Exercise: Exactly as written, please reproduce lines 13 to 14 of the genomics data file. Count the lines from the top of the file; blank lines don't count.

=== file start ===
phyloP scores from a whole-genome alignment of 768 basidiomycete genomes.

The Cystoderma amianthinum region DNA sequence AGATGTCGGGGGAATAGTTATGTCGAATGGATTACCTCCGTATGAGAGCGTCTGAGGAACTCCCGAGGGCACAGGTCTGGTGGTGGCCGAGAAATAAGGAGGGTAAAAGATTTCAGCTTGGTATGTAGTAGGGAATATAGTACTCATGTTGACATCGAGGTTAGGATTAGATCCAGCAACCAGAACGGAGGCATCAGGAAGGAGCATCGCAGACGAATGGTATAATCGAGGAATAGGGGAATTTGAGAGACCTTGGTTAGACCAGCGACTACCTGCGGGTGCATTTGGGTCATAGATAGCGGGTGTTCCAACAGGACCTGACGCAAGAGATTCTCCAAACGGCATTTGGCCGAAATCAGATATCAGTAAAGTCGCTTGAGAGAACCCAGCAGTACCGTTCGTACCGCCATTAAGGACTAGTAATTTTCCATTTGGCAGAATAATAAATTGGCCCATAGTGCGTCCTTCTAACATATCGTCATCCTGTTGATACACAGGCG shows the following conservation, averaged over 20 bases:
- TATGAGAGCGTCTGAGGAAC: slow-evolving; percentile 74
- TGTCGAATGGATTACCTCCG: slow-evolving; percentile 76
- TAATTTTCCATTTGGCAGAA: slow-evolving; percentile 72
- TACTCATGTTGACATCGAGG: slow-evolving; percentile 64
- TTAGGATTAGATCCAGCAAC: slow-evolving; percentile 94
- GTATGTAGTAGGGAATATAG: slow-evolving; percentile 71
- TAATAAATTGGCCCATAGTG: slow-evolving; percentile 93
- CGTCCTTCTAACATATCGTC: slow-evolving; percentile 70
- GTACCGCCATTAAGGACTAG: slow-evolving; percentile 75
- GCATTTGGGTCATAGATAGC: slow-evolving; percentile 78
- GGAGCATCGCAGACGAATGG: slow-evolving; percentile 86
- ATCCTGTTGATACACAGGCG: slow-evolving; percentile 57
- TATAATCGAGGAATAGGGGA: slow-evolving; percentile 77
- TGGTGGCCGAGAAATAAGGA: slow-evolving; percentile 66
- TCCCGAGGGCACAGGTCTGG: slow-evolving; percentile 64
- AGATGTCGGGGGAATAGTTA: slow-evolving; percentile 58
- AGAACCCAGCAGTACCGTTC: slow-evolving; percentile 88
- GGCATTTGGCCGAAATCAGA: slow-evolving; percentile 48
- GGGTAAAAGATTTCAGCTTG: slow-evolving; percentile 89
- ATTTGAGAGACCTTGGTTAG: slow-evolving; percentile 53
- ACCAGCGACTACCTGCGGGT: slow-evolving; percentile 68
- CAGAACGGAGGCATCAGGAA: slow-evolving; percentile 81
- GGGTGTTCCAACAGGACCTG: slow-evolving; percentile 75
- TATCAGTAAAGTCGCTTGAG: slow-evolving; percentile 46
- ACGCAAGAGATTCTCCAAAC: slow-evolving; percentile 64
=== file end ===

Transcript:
- GGAGCATCGCAGACGAATGG: slow-evolving; percentile 86
- ATCCTGTTGATACACAGGCG: slow-evolving; percentile 57